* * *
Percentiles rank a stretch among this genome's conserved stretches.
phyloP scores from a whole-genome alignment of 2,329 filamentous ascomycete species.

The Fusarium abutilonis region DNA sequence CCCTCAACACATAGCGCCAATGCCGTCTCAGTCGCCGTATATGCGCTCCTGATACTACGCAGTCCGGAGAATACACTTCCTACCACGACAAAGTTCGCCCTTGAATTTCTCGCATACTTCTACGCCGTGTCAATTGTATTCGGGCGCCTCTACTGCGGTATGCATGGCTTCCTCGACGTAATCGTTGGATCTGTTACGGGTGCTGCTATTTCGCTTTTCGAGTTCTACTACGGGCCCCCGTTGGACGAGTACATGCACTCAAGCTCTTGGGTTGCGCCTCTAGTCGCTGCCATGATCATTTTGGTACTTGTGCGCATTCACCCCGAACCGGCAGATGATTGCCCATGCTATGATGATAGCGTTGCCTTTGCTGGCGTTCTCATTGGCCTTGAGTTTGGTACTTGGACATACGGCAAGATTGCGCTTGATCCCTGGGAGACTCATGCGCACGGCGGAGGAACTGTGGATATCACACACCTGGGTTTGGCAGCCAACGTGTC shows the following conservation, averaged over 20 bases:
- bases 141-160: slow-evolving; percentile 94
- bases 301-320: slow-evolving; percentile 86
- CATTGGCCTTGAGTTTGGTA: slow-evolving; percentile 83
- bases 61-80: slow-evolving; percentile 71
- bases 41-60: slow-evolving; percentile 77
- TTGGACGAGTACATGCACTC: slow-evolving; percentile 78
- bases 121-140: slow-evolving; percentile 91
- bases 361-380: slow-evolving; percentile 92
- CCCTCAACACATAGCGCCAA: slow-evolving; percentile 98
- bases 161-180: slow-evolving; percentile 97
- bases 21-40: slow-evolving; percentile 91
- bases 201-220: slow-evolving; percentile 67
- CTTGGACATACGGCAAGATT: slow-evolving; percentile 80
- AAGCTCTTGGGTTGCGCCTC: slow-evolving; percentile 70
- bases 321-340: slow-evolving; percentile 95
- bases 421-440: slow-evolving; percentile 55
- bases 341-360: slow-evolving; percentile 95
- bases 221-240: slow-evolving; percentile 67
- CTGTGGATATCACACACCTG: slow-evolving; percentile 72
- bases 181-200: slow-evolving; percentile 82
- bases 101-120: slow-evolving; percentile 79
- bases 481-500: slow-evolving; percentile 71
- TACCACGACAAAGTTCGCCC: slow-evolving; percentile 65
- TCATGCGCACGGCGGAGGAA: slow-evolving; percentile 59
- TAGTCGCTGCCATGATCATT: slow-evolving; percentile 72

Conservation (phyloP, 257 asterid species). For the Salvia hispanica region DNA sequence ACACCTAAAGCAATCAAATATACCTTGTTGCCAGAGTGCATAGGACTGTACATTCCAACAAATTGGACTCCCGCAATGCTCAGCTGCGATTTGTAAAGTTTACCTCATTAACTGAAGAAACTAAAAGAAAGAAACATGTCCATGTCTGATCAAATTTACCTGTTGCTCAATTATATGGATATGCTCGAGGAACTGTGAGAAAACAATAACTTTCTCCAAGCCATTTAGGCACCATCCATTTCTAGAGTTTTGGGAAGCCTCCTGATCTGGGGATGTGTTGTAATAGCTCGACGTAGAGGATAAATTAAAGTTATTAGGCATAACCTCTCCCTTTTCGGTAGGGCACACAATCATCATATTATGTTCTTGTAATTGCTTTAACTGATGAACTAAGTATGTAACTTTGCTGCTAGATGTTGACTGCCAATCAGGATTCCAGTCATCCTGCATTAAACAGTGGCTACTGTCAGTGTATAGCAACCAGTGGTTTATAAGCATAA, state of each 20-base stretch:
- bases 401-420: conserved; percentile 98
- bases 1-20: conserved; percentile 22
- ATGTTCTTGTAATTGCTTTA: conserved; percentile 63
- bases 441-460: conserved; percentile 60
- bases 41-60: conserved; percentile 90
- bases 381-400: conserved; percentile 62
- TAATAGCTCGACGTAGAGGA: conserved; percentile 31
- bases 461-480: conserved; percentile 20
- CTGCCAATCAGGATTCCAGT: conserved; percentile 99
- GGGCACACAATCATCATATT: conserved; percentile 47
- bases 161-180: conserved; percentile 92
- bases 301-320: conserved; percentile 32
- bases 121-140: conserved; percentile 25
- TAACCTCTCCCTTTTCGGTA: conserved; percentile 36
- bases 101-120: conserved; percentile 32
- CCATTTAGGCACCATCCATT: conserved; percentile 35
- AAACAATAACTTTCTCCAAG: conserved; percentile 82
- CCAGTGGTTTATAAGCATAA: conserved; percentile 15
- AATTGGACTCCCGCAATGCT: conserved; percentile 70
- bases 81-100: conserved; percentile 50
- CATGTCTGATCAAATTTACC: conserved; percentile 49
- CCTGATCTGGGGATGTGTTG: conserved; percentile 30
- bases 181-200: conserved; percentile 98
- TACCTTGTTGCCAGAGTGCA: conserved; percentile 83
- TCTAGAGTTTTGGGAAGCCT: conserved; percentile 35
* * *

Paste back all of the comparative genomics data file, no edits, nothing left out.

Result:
Percentiles rank a stretch among this genome's conserved stretches.
phyloP scores from a whole-genome alignment of 2,329 filamentous ascomycete species.

The Fusarium abutilonis region DNA sequence CCCTCAACACATAGCGCCAATGCCGTCTCAGTCGCCGTATATGCGCTCCTGATACTACGCAGTCCGGAGAATACACTTCCTACCACGACAAAGTTCGCCCTTGAATTTCTCGCATACTTCTACGCCGTGTCAATTGTATTCGGGCGCCTCTACTGCGGTATGCATGGCTTCCTCGACGTAATCGTTGGATCTGTTACGGGTGCTGCTATTTCGCTTTTCGAGTTCTACTACGGGCCCCCGTTGGACGAGTACATGCACTCAAGCTCTTGGGTTGCGCCTCTAGTCGCTGCCATGATCATTTTGGTACTTGTGCGCATTCACCCCGAACCGGCAGATGATTGCCCATGCTATGATGATAGCGTTGCCTTTGCTGGCGTTCTCATTGGCCTTGAGTTTGGTACTTGGACATACGGCAAGATTGCGCTTGATCCCTGGGAGACTCATGCGCACGGCGGAGGAACTGTGGATATCACACACCTGGGTTTGGCAGCCAACGTGTC shows the following conservation, averaged over 20 bases:
- bases 141-160: slow-evolving; percentile 94
- bases 301-320: slow-evolving; percentile 86
- CATTGGCCTTGAGTTTGGTA: slow-evolving; percentile 83
- bases 61-80: slow-evolving; percentile 71
- bases 41-60: slow-evolving; percentile 77
- TTGGACGAGTACATGCACTC: slow-evolving; percentile 78
- bases 121-140: slow-evolving; percentile 91
- bases 361-380: slow-evolving; percentile 92
- CCCTCAACACATAGCGCCAA: slow-evolving; percentile 98
- bases 161-180: slow-evolving; percentile 97
- bases 21-40: slow-evolving; percentile 91
- bases 201-220: slow-evolving; percentile 67
- CTTGGACATACGGCAAGATT: slow-evolving; percentile 80
- AAGCTCTTGGGTTGCGCCTC: slow-evolving; percentile 70
- bases 321-340: slow-evolving; percentile 95
- bases 421-440: slow-evolving; percentile 55
- bases 341-360: slow-evolving; percentile 95
- bases 221-240: slow-evolving; percentile 67
- CTGTGGATATCACACACCTG: slow-evolving; percentile 72
- bases 181-200: slow-evolving; percentile 82
- bases 101-120: slow-evolving; percentile 79
- bases 481-500: slow-evolving; percentile 71
- TACCACGACAAAGTTCGCCC: slow-evolving; percentile 65
- TCATGCGCACGGCGGAGGAA: slow-evolving; percentile 59
- TAGTCGCTGCCATGATCATT: slow-evolving; percentile 72

Conservation (phyloP, 257 asterid species). For the Salvia hispanica region DNA sequence ACACCTAAAGCAATCAAATATACCTTGTTGCCAGAGTGCATAGGACTGTACATTCCAACAAATTGGACTCCCGCAATGCTCAGCTGCGATTTGTAAAGTTTACCTCATTAACTGAAGAAACTAAAAGAAAGAAACATGTCCATGTCTGATCAAATTTACCTGTTGCTCAATTATATGGATATGCTCGAGGAACTGTGAGAAAACAATAACTTTCTCCAAGCCATTTAGGCACCATCCATTTCTAGAGTTTTGGGAAGCCTCCTGATCTGGGGATGTGTTGTAATAGCTCGACGTAGAGGATAAATTAAAGTTATTAGGCATAACCTCTCCCTTTTCGGTAGGGCACACAATCATCATATTATGTTCTTGTAATTGCTTTAACTGATGAACTAAGTATGTAACTTTGCTGCTAGATGTTGACTGCCAATCAGGATTCCAGTCATCCTGCATTAAACAGTGGCTACTGTCAGTGTATAGCAACCAGTGGTTTATAAGCATAA, state of each 20-base stretch:
- bases 401-420: conserved; percentile 98
- bases 1-20: conserved; percentile 22
- ATGTTCTTGTAATTGCTTTA: conserved; percentile 63
- bases 441-460: conserved; percentile 60
- bases 41-60: conserved; percentile 90
- bases 381-400: conserved; percentile 62
- TAATAGCTCGACGTAGAGGA: conserved; percentile 31
- bases 461-480: conserved; percentile 20
- CTGCCAATCAGGATTCCAGT: conserved; percentile 99
- GGGCACACAATCATCATATT: conserved; percentile 47
- bases 161-180: conserved; percentile 92
- bases 301-320: conserved; percentile 32
- bases 121-140: conserved; percentile 25
- TAACCTCTCCCTTTTCGGTA: conserved; percentile 36
- bases 101-120: conserved; percentile 32
- CCATTTAGGCACCATCCATT: conserved; percentile 35
- AAACAATAACTTTCTCCAAG: conserved; percentile 82
- CCAGTGGTTTATAAGCATAA: conserved; percentile 15
- AATTGGACTCCCGCAATGCT: conserved; percentile 70
- bases 81-100: conserved; percentile 50
- CATGTCTGATCAAATTTACC: conserved; percentile 49
- CCTGATCTGGGGATGTGTTG: conserved; percentile 30
- bases 181-200: conserved; percentile 98
- TACCTTGTTGCCAGAGTGCA: conserved; percentile 83
- TCTAGAGTTTTGGGAAGCCT: conserved; percentile 35